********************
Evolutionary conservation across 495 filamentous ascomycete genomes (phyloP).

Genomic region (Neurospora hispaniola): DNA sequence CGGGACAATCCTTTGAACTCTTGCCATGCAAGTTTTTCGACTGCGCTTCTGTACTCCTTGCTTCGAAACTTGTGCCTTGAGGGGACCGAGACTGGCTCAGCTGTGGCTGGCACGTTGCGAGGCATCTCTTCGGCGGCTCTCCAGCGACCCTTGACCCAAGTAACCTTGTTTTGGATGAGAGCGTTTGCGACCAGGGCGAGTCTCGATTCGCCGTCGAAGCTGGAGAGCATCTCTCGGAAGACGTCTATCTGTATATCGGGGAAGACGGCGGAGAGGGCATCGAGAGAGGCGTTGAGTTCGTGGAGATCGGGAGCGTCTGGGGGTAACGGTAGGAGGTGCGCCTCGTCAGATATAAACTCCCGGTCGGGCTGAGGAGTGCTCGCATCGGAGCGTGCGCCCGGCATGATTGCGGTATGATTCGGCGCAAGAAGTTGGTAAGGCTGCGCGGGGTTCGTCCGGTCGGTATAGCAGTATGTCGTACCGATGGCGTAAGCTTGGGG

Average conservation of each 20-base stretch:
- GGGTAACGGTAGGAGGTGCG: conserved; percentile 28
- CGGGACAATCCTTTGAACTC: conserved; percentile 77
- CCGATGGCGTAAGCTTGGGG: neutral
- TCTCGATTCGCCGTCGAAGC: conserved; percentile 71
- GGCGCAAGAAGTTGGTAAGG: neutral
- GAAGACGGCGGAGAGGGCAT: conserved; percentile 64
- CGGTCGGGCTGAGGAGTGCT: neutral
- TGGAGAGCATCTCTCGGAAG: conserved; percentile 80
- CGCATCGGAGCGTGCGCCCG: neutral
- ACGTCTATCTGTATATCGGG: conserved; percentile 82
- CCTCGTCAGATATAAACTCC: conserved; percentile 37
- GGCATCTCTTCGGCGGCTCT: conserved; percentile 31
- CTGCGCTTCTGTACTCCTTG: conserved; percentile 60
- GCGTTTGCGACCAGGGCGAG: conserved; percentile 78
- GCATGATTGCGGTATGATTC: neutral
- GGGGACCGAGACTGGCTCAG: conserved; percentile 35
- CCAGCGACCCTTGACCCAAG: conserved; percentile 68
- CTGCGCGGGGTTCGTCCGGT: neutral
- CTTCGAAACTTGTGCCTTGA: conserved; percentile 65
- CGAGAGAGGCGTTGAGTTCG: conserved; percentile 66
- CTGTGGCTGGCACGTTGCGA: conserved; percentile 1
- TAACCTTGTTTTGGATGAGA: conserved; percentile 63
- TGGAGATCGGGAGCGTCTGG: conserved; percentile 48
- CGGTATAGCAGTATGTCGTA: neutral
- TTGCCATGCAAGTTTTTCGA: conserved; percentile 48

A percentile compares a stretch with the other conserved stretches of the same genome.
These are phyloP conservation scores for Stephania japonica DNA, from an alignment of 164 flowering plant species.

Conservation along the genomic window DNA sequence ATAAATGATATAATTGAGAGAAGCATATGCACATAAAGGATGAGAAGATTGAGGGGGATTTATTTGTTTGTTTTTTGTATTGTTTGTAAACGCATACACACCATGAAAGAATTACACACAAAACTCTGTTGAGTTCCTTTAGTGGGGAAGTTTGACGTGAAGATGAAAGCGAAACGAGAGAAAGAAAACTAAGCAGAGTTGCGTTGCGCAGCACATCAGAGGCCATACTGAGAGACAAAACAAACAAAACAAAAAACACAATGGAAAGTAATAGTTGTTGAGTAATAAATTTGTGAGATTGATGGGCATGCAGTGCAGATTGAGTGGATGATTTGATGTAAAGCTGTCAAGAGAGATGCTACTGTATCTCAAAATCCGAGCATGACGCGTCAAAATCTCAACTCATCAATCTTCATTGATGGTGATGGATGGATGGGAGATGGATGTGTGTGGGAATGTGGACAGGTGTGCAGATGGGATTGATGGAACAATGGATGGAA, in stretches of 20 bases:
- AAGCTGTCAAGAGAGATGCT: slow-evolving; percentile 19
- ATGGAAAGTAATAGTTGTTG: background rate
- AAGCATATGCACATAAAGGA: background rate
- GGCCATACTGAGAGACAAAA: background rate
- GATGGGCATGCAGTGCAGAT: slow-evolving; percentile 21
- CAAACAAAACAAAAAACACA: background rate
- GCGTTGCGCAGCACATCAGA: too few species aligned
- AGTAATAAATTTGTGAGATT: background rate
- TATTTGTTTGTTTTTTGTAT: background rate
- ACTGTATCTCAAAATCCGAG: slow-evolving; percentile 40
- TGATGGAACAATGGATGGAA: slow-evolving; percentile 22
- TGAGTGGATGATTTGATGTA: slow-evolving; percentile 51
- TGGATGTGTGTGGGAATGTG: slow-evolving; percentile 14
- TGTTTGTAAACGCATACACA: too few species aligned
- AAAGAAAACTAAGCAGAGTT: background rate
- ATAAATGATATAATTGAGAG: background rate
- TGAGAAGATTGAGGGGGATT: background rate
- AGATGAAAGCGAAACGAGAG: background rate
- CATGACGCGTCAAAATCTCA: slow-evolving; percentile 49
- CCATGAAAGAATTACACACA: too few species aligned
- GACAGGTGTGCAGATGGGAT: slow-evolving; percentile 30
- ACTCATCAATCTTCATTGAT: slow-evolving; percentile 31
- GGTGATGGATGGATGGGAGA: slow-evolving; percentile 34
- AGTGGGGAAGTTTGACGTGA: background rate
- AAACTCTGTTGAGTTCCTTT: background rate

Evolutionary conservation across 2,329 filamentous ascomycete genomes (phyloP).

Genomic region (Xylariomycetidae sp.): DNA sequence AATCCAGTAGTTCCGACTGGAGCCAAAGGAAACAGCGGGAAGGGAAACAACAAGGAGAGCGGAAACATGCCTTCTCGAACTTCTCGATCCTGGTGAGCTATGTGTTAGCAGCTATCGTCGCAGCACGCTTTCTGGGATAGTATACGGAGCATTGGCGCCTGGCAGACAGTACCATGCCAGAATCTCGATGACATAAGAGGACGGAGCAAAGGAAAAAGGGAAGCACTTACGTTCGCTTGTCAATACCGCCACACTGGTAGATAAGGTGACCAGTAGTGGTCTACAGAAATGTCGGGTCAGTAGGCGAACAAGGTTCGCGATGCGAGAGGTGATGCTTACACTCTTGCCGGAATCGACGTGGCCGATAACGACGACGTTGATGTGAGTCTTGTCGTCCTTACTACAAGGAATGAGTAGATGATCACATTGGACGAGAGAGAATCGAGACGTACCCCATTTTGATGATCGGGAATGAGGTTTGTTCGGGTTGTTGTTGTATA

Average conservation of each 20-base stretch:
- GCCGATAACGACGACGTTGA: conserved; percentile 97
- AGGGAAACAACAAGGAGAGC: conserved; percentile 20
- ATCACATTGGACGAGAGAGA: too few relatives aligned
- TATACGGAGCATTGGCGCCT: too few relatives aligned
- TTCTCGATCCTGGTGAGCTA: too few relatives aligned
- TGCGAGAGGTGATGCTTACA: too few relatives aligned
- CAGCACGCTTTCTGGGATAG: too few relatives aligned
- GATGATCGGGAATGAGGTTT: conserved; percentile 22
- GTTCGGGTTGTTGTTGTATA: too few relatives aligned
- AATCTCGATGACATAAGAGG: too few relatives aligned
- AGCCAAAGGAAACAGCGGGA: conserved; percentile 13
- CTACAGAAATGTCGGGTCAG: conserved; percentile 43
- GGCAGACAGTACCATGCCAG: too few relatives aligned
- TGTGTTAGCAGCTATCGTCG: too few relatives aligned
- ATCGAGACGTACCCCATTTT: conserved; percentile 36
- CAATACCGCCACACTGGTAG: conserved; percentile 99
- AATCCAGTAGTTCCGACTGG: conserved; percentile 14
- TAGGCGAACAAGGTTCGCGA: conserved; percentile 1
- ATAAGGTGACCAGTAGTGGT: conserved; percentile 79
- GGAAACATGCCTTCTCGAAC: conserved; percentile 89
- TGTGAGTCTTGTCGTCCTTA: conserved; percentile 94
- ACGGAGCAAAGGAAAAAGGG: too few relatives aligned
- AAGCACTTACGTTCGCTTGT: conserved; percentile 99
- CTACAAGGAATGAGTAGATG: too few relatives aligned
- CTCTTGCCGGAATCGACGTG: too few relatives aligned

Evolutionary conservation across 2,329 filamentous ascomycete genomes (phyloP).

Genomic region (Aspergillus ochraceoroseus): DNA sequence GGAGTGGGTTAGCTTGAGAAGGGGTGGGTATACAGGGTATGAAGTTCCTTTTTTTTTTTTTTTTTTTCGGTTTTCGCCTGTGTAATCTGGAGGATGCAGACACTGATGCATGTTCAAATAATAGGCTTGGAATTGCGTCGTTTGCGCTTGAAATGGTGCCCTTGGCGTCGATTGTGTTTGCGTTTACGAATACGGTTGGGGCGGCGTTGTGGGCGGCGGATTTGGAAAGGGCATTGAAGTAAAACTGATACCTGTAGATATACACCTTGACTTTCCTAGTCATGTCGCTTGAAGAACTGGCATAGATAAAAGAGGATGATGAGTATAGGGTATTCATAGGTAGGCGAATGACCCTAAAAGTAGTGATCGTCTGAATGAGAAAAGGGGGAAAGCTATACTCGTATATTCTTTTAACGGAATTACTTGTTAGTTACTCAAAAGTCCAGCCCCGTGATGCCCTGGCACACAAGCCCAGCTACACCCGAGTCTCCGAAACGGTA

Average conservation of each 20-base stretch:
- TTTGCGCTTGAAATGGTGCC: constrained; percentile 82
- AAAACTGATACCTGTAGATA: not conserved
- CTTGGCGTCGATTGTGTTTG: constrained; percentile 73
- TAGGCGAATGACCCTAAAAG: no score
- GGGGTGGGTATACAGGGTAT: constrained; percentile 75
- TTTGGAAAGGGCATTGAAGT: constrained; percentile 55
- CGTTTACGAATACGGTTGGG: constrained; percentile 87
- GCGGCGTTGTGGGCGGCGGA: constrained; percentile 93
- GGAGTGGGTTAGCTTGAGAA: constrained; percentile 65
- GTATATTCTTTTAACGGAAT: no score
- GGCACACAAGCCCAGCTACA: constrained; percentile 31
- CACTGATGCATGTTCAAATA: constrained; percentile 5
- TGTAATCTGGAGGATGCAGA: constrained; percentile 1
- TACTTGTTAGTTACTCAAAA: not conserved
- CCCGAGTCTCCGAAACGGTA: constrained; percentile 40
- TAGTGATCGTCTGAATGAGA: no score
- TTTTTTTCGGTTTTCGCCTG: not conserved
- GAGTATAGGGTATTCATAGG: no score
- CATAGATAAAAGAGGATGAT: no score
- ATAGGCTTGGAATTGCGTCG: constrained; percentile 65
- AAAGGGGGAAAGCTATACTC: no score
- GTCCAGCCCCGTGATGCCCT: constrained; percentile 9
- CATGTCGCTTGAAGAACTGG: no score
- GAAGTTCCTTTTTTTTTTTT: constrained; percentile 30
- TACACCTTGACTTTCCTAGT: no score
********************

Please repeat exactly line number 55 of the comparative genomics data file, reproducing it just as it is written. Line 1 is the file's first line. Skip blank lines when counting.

- AGTGGGGAAGTTTGACGTGA: background rate